(3) How does environment (local hydrology) affect (a) intraspecific and (b) community level variation on leaf traits? If intraspecific variation is adaptative in relation to local hydrology, we expect trait variation to relate to the local hydrological gradient after controlling for species and other environmental gradients (hereafter local conditions). Alternatively, if intraspecific variation emerges independently from hydrological gradients—for example, as a result of trait covariation (hypothesis question 2), this relationship will not persist after controlling for species or other environmental effects. At the community level, we expect average community traits to be related to local hydrological gradients even when trait variation within species is decoupled from local hydrology variation, if selection is operating over multivariate phenotypes (hypothesis question 2) and those traits are not strongly phylogenetically constrained (hypothesis question 1). In this case, average community weighted traits will be the result of species turnover and abundance variation instead of trait responses to hydrological gradients within species.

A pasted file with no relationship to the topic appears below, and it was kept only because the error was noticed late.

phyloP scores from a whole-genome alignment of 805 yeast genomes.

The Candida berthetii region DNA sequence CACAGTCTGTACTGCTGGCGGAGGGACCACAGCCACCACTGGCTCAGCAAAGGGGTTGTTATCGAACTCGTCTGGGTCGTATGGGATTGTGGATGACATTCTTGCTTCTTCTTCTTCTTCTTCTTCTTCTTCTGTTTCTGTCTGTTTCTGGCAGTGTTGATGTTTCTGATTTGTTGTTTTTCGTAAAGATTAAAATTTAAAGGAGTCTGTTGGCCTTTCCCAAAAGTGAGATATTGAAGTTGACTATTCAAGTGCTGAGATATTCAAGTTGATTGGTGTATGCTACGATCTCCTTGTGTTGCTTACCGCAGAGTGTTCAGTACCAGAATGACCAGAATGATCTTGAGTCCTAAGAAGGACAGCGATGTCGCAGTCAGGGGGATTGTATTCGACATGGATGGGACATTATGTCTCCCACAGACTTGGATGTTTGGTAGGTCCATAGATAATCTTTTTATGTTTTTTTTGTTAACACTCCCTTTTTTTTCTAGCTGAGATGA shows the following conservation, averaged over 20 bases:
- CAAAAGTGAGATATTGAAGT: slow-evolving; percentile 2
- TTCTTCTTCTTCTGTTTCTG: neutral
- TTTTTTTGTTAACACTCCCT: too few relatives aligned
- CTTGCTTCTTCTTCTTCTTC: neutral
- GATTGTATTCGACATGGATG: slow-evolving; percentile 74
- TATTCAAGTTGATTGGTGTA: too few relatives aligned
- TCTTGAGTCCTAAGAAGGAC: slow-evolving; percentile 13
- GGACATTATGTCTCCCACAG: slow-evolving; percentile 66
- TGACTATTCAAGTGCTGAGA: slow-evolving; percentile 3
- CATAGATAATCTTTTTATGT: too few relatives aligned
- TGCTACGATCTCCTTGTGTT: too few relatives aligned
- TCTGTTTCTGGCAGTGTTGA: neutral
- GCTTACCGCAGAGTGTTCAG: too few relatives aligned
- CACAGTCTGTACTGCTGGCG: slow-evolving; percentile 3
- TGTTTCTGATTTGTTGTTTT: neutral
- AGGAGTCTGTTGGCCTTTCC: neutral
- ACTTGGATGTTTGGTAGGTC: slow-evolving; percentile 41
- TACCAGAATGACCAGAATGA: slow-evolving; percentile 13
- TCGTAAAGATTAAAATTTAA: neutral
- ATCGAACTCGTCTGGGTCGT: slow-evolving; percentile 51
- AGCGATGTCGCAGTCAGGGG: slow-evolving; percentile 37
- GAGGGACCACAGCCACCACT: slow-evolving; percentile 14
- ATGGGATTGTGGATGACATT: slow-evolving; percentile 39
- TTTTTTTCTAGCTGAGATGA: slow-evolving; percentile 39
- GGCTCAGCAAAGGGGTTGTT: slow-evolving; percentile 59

Materials and Methods

Study Site

The study was conducted at the Ducke Forest Reserve, a Long-Term Ecological Research (PELD) site with an area of 10,000 ha, located 26 km north of Manaus, Brazil (2° 55′ S, 59° 59′ W). Climate is moist tropical (“Am” tropical according to Köppen–Geiger classification), with a relative humidity of 75–86%, mean annual rainfall of 2,500 mm (over the last 53 y), and 1–2 dry months with <100 mm precipitation (Costa et al., 2020). The predominant vegetation is dense lowland forest, locally known as terra-firme forest. Topography is undulating with a dense drainage network, resulting in plateaus that are dissected by small streams and valleys, with an average height difference of about 30–40 m between valleys and plateaus (Chauvel et al., 1987). In the valleys, the water table is around 0–2 m deep year-round (Hodnett et al., 1997), while in plateaus and hillslopes, the water table is below 30 m (Cuartas et al., 2012). Clay content is higher in the plateaus and sand content is higher in the valleys (Luizão et al., 2004). The soils are acidic and poor in phosphorus, calcium, magnesium, sodium, and potassium, and in general the aluminum content is high (Chauvel et al., 1987). We refer to the combination of all those environmental characteristics and their consequences (e.g., forest dynamics) as local conditions.